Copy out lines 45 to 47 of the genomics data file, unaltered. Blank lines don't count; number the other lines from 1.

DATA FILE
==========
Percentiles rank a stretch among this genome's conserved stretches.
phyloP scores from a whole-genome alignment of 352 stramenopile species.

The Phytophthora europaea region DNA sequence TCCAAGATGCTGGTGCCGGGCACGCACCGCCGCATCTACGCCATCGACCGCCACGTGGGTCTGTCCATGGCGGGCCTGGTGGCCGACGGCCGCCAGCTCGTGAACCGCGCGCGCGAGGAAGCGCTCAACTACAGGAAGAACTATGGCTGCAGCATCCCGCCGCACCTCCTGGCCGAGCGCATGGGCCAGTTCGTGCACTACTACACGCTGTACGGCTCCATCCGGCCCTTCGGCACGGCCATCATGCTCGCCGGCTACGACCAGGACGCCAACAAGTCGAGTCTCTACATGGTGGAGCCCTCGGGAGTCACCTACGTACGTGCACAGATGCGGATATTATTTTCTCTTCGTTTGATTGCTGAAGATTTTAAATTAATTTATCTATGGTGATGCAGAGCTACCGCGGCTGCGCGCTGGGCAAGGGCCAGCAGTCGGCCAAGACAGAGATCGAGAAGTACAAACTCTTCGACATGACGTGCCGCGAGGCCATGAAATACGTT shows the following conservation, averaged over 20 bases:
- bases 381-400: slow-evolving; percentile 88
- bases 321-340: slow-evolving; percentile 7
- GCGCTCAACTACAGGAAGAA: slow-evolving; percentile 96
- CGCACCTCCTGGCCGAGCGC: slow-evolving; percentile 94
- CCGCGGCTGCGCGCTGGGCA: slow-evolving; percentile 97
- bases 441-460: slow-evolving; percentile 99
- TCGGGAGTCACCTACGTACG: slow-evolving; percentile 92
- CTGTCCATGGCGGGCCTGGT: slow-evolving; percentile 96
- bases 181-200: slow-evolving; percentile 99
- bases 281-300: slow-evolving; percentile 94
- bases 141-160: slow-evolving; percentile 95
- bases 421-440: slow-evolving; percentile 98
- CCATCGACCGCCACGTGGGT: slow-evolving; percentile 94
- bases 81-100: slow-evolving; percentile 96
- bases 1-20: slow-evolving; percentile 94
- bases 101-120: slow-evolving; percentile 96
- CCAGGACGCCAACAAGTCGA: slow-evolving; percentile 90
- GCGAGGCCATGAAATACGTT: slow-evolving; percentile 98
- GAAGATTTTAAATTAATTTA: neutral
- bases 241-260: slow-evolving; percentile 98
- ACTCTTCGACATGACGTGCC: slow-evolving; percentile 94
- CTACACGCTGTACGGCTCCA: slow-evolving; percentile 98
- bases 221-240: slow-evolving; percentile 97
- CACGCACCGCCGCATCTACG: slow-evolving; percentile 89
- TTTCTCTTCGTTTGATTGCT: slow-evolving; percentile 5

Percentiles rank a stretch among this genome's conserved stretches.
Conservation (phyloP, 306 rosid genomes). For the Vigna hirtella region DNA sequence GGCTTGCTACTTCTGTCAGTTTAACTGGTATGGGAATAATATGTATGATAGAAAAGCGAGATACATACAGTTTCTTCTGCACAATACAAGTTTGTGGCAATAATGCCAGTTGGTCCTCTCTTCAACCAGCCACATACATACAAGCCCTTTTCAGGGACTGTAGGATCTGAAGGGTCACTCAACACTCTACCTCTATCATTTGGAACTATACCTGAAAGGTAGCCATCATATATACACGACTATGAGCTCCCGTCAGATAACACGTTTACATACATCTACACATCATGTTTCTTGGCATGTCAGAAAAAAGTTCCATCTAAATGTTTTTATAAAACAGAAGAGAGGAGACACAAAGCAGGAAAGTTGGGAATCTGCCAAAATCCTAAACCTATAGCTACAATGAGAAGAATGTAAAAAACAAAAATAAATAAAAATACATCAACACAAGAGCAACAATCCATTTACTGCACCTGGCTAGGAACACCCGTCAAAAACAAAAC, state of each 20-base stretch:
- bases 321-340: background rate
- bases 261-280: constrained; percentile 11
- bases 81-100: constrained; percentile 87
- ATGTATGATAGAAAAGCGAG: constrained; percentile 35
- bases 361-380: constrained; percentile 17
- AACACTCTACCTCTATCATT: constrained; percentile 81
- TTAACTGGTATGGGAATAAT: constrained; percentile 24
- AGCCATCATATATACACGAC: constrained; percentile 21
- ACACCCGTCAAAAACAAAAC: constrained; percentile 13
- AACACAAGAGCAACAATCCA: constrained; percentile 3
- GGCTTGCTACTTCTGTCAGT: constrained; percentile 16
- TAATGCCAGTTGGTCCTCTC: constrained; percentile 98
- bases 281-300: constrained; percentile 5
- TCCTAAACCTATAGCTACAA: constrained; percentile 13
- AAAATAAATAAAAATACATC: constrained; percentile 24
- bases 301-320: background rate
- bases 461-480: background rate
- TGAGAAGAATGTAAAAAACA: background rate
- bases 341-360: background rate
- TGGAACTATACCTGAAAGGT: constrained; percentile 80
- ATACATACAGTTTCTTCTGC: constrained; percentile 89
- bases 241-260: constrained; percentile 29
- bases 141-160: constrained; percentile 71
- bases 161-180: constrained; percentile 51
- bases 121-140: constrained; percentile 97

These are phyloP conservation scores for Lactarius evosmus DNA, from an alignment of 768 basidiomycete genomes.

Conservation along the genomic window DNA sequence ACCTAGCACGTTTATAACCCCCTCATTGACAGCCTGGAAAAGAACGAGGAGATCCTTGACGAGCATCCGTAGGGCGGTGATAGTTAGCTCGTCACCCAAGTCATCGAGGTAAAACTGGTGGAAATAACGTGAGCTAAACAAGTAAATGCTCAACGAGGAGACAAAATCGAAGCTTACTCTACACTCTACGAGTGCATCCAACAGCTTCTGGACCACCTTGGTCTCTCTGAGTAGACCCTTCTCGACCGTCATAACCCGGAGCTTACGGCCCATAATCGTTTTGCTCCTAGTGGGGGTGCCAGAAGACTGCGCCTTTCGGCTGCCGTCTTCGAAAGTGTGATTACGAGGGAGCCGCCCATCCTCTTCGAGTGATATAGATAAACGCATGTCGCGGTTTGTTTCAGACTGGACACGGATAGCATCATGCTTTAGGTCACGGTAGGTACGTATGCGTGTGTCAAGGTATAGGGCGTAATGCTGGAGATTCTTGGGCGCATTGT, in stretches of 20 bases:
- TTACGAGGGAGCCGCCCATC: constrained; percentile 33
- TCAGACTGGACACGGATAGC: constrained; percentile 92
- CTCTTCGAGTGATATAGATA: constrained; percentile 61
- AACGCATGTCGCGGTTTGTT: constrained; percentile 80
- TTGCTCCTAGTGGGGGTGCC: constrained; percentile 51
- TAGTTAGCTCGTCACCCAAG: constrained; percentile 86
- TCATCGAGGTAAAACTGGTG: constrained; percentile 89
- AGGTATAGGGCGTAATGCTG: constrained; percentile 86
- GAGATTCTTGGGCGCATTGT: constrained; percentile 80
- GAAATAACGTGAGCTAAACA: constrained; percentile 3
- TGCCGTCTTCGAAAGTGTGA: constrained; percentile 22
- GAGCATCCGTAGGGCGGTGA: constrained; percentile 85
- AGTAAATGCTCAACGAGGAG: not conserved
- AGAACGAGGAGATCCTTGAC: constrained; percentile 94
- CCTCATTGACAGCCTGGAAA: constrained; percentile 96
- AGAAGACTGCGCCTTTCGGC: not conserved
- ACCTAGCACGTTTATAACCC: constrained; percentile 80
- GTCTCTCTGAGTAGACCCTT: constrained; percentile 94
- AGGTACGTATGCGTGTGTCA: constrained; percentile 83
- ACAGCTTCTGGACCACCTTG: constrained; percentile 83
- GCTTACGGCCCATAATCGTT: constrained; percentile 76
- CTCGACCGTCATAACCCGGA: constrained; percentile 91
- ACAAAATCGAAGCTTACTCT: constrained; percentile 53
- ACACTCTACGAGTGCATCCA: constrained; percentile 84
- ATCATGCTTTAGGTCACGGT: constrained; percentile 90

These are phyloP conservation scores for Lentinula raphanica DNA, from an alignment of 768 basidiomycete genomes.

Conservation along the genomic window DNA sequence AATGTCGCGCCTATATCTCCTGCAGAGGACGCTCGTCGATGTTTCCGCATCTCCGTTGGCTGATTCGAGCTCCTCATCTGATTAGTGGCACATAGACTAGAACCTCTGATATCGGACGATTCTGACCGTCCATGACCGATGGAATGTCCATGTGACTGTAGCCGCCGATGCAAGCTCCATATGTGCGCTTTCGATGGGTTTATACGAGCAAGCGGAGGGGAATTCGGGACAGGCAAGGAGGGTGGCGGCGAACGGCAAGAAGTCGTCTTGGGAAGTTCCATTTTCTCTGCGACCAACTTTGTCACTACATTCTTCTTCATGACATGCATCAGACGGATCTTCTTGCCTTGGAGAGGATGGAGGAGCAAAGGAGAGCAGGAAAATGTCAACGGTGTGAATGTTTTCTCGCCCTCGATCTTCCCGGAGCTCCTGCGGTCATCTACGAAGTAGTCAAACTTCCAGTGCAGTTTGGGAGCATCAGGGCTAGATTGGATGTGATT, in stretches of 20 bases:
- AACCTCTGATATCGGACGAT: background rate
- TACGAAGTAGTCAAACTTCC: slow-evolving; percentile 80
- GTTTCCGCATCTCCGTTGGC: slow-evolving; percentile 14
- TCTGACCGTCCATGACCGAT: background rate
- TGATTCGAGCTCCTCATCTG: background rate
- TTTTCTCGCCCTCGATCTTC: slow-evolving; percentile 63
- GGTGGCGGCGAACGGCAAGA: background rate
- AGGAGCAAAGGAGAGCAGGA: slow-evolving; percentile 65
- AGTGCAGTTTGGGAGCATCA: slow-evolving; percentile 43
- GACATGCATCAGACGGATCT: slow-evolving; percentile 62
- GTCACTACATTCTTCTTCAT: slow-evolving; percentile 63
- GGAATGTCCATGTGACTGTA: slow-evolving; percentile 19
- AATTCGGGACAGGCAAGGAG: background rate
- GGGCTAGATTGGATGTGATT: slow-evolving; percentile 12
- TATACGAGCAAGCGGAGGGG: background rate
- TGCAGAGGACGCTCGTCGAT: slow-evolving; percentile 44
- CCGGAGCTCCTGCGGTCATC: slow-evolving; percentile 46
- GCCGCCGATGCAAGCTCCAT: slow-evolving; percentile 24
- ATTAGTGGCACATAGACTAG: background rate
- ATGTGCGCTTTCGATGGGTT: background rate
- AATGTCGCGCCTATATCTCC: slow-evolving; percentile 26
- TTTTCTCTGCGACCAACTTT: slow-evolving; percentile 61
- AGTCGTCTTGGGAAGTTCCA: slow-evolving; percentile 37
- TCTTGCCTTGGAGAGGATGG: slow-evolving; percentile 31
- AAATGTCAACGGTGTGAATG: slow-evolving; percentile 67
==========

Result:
- AAAATAAATAAAAATACATC: constrained; percentile 24
- bases 301-320: background rate
- bases 461-480: background rate